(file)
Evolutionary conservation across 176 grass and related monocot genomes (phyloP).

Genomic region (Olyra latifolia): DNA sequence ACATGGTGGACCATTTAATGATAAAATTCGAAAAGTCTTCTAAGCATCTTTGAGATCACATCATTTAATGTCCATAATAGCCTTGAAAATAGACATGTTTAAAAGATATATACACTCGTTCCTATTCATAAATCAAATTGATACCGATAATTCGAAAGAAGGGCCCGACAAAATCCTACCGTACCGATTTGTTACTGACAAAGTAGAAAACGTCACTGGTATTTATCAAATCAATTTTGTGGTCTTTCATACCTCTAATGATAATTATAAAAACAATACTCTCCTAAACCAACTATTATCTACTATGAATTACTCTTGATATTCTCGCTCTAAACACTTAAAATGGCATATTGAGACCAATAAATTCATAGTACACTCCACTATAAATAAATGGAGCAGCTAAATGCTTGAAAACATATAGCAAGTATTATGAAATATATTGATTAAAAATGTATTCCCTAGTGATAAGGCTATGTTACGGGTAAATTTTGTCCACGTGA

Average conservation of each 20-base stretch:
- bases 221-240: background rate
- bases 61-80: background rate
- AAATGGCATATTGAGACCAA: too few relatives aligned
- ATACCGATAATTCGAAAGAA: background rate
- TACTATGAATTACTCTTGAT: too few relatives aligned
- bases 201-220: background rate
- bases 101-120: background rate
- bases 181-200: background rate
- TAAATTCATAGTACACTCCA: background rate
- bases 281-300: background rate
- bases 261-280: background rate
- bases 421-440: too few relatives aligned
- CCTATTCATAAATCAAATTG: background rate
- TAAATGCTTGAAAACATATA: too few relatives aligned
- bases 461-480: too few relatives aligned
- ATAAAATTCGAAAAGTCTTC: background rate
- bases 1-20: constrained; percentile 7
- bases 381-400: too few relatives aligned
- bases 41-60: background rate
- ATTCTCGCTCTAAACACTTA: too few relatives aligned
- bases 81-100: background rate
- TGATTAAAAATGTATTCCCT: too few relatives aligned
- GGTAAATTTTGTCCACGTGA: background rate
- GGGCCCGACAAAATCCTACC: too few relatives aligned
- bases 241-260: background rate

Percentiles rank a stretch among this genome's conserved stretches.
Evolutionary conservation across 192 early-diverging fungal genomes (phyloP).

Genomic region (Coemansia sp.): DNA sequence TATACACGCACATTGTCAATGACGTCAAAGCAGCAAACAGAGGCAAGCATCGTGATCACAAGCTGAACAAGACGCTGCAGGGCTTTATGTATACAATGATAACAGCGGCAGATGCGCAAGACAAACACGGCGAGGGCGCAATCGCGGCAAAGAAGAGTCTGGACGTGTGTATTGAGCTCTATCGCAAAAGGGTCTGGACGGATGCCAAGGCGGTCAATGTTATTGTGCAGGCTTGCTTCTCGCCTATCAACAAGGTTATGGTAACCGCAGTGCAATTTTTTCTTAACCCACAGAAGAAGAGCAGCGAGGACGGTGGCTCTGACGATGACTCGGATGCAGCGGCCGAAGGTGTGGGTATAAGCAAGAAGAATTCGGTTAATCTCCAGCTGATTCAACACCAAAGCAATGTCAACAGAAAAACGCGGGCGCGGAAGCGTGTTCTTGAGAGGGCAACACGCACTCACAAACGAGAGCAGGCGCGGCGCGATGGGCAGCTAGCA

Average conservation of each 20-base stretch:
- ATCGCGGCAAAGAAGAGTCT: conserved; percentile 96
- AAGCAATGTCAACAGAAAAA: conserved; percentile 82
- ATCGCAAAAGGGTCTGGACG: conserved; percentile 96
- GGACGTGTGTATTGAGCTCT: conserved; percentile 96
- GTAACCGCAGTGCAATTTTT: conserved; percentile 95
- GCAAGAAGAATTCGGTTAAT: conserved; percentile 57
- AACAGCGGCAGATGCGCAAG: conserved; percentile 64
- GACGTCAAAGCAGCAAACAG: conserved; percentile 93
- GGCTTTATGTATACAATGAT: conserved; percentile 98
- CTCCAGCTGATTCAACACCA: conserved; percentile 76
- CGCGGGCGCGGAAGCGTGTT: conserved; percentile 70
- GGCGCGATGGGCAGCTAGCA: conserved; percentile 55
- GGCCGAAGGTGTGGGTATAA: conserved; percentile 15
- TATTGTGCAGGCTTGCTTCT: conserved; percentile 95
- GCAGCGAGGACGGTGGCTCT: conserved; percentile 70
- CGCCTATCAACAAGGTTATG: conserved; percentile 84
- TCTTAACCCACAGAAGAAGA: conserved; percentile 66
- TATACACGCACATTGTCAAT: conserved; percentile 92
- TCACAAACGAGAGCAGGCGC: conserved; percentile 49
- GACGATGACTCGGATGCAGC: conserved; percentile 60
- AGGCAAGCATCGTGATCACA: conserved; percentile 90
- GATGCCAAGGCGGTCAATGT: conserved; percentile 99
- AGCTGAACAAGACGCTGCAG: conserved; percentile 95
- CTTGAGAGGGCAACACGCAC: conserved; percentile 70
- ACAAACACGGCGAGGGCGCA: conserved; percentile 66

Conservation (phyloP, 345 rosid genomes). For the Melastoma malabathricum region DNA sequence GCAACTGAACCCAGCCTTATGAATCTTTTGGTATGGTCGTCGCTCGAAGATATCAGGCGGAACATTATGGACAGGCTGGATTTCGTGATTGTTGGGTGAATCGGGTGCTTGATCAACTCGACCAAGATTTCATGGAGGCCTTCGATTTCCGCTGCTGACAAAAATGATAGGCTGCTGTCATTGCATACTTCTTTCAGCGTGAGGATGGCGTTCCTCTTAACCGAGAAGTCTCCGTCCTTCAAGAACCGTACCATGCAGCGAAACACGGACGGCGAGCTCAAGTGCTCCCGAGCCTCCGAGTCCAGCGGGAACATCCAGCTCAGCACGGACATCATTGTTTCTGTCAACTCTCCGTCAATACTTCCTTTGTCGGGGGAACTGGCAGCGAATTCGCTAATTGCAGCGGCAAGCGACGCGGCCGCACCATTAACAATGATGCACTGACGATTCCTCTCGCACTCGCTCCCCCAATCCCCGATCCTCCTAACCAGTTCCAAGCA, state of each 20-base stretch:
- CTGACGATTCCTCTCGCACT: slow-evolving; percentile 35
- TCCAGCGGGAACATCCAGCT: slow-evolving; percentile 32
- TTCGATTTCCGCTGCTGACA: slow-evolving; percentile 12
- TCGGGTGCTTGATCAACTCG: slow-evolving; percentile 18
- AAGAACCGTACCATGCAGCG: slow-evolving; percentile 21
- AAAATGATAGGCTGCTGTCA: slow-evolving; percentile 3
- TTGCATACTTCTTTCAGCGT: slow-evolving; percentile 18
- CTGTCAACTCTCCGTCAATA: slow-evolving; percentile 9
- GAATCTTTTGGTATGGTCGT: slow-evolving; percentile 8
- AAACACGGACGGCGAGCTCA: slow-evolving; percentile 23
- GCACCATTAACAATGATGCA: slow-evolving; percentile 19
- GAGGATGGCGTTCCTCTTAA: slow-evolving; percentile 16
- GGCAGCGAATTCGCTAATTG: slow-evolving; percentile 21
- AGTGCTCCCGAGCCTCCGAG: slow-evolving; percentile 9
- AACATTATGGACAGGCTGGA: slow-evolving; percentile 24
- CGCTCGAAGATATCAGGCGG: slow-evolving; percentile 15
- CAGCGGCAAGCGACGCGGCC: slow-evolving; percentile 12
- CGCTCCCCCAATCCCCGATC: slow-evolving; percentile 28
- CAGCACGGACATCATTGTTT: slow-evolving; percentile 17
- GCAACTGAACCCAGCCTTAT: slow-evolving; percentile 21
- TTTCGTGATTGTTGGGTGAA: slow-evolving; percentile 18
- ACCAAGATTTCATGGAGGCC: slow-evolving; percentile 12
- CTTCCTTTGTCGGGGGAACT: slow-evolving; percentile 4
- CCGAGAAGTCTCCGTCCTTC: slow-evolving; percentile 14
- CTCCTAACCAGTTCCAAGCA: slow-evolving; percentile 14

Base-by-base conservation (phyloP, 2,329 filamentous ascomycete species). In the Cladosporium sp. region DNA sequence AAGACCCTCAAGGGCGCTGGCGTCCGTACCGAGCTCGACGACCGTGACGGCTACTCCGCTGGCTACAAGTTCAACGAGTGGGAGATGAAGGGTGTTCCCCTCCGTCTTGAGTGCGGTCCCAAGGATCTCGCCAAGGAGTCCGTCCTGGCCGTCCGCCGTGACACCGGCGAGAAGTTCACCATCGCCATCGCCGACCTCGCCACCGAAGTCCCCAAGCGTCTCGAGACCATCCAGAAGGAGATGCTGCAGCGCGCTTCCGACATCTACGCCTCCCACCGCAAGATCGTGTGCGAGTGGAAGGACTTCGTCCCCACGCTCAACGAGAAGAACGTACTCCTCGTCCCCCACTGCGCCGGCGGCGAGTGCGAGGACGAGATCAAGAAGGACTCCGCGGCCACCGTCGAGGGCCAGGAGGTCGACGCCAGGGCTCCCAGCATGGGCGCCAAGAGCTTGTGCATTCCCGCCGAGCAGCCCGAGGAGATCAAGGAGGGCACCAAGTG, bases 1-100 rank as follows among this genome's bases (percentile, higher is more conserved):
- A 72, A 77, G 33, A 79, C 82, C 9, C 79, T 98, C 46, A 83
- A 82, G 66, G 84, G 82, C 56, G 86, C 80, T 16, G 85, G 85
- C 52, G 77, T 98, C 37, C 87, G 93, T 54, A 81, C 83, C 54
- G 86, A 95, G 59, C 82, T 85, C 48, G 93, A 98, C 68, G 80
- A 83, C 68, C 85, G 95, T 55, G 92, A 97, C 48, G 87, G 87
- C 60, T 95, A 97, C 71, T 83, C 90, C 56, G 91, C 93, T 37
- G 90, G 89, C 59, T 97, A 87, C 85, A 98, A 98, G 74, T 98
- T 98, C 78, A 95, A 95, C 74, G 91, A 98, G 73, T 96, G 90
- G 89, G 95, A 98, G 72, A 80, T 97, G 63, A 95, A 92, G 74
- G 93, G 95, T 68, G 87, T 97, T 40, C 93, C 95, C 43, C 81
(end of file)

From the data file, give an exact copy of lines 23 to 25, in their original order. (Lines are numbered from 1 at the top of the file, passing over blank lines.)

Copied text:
- ATTCTCGCTCTAAACACTTA: too few relatives aligned
- bases 81-100: background rate
- TGATTAAAAATGTATTCCCT: too few relatives aligned